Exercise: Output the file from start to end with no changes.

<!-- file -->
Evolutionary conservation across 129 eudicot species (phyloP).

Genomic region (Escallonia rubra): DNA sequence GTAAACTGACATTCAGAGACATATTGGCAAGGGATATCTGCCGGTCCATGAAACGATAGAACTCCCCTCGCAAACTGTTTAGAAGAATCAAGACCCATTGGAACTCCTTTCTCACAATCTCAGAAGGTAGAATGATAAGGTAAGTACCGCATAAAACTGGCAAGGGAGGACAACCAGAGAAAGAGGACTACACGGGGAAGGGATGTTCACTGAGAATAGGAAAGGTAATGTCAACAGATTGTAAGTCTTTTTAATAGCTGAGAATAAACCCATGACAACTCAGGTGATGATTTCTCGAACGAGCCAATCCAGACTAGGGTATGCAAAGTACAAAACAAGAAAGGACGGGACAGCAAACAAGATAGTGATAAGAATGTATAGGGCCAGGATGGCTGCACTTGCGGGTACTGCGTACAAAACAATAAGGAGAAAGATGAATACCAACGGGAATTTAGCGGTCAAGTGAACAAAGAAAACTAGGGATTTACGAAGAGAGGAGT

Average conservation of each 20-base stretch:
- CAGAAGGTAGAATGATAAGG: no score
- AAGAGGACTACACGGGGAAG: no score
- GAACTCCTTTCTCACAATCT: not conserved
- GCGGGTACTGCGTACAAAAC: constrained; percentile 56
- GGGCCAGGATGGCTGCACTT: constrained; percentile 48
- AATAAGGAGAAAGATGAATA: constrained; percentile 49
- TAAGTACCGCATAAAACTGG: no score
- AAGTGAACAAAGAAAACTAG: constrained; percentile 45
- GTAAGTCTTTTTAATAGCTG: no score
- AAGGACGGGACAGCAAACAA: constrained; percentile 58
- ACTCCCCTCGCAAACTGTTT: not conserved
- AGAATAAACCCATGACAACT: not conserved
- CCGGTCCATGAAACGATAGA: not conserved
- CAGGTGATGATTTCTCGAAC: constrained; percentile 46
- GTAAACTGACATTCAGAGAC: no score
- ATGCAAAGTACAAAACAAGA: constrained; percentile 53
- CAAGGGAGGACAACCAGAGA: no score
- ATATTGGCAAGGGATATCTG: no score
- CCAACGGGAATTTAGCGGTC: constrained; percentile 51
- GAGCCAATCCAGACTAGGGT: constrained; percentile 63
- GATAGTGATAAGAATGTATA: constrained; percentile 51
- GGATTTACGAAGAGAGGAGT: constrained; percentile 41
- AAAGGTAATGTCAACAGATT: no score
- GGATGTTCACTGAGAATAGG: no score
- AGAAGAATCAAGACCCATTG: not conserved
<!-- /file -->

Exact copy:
Evolutionary conservation across 129 eudicot species (phyloP).

Genomic region (Escallonia rubra): DNA sequence GTAAACTGACATTCAGAGACATATTGGCAAGGGATATCTGCCGGTCCATGAAACGATAGAACTCCCCTCGCAAACTGTTTAGAAGAATCAAGACCCATTGGAACTCCTTTCTCACAATCTCAGAAGGTAGAATGATAAGGTAAGTACCGCATAAAACTGGCAAGGGAGGACAACCAGAGAAAGAGGACTACACGGGGAAGGGATGTTCACTGAGAATAGGAAAGGTAATGTCAACAGATTGTAAGTCTTTTTAATAGCTGAGAATAAACCCATGACAACTCAGGTGATGATTTCTCGAACGAGCCAATCCAGACTAGGGTATGCAAAGTACAAAACAAGAAAGGACGGGACAGCAAACAAGATAGTGATAAGAATGTATAGGGCCAGGATGGCTGCACTTGCGGGTACTGCGTACAAAACAATAAGGAGAAAGATGAATACCAACGGGAATTTAGCGGTCAAGTGAACAAAGAAAACTAGGGATTTACGAAGAGAGGAGT

Average conservation of each 20-base stretch:
- CAGAAGGTAGAATGATAAGG: no score
- AAGAGGACTACACGGGGAAG: no score
- GAACTCCTTTCTCACAATCT: not conserved
- GCGGGTACTGCGTACAAAAC: constrained; percentile 56
- GGGCCAGGATGGCTGCACTT: constrained; percentile 48
- AATAAGGAGAAAGATGAATA: constrained; percentile 49
- TAAGTACCGCATAAAACTGG: no score
- AAGTGAACAAAGAAAACTAG: constrained; percentile 45
- GTAAGTCTTTTTAATAGCTG: no score
- AAGGACGGGACAGCAAACAA: constrained; percentile 58
- ACTCCCCTCGCAAACTGTTT: not conserved
- AGAATAAACCCATGACAACT: not conserved
- CCGGTCCATGAAACGATAGA: not conserved
- CAGGTGATGATTTCTCGAAC: constrained; percentile 46
- GTAAACTGACATTCAGAGAC: no score
- ATGCAAAGTACAAAACAAGA: constrained; percentile 53
- CAAGGGAGGACAACCAGAGA: no score
- ATATTGGCAAGGGATATCTG: no score
- CCAACGGGAATTTAGCGGTC: constrained; percentile 51
- GAGCCAATCCAGACTAGGGT: constrained; percentile 63
- GATAGTGATAAGAATGTATA: constrained; percentile 51
- GGATTTACGAAGAGAGGAGT: constrained; percentile 41
- AAAGGTAATGTCAACAGATT: no score
- GGATGTTCACTGAGAATAGG: no score
- AGAAGAATCAAGACCCATTG: not conserved